US troop withdrawal threatens to bring more violence to Iraq

The Obama Administration has told the world the US is on the brink of pulling all combat troops out of Iraq. But many Iraqis and political analysts doubt whether it is a realistic time frame.

When will American troops leave Iraq? Well, according to the President himself, the answer is “very soon.”

“Let me say this as plainly as I can. By August 31, 2010, our combat mission in Iraq will end,” Barack Obama said.

And according to the people on the ground, the US military draw-down has already started to happen, with remaining troops confining activities to base and the Iraqi government assuming more of an operational role.

“I think they understand that we are on our way out. A lot of our mission here is just to train and advise them, and they have really been stepping up. I think they understand what our president said. He really wants to get us to 50,000 soldiers by August, and next year, get us out of country,” says Lt. Darryl Frost from Joint Area Support Group in Baghdad.

More than just pulling out of the country, US military officials are looking for a smooth transition, and part of that process is making sure any buildings and facilities are fully operational before they pull out and before the Iraqi government takes over.

But with recent elections ending with confusion over the creation of a coalition government, a smooth transition may be more difficult than first imagined.

There are fears that sectarian violence may escalate in the region. In fact recent renewed violence in Baghdad has caused speculation that America may just stay a bit longer in Iraq.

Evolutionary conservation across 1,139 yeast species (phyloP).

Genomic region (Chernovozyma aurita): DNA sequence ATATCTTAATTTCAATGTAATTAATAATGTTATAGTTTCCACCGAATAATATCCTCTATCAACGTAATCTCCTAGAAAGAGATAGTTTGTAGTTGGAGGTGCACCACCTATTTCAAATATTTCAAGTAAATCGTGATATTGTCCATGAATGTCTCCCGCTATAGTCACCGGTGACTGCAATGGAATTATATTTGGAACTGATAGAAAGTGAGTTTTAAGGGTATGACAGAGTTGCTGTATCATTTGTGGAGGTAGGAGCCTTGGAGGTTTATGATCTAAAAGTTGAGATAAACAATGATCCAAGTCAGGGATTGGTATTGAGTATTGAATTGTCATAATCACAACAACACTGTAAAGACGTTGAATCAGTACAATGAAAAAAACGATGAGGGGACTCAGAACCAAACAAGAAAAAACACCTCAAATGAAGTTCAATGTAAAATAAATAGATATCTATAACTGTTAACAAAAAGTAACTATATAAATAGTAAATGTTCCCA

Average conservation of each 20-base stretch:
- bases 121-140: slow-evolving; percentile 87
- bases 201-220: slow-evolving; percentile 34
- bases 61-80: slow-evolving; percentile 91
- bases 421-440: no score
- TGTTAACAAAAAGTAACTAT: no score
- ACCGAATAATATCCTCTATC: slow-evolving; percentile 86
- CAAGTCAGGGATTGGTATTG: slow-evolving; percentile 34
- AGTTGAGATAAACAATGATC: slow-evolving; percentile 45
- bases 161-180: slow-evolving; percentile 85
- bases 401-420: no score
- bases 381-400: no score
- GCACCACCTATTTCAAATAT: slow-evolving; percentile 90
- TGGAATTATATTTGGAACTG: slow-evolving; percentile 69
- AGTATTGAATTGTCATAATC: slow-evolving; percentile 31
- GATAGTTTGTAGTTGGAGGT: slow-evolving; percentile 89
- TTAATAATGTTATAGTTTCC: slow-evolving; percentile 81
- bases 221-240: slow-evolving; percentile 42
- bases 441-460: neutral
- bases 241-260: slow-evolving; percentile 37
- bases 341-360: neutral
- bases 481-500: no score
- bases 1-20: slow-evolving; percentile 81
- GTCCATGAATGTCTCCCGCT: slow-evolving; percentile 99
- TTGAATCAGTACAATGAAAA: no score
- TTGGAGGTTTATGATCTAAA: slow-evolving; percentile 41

“He hasn't said that there will be no withdrawal whatsoever, but they have started to put out word that this partial withdrawal – getting down to 50,000 troops plus mercenaries, contractors and so forth by the end of August – won't start as soon as it was supposed to start,” says David Swanson, an author and political activist. “That has been pushed off repeatedly so now we are supposedly going to see 40 or 50,000 troops pulled out in just a couple of months.”

And now Iraqis are also concerned about external influences from Iran, Turkey and Syria trying to direct the country's future.

“There are many parties who are trying to sabotage the Iraqi political process and they are trying to put enough pressure on the Obama administration to cancel or delay the withdrawal because it is in their interest to continue the US occupation,” says Raed Jarrar, Iraq consultant from American Friends Services Committee.

Some Iraqi leaders are calling for continued American support, even after the troops have gone home.

“President Obama mentioned the withdrawal of troops does not mean the end of the engagement. We deem it logical that the troops go home from Iraq, but that the relationship with the Americans will continue,” says Massoud Barzani, President of the Iraqi Kurdistan Region.

That means America will always have some political influence long after the military has gone home.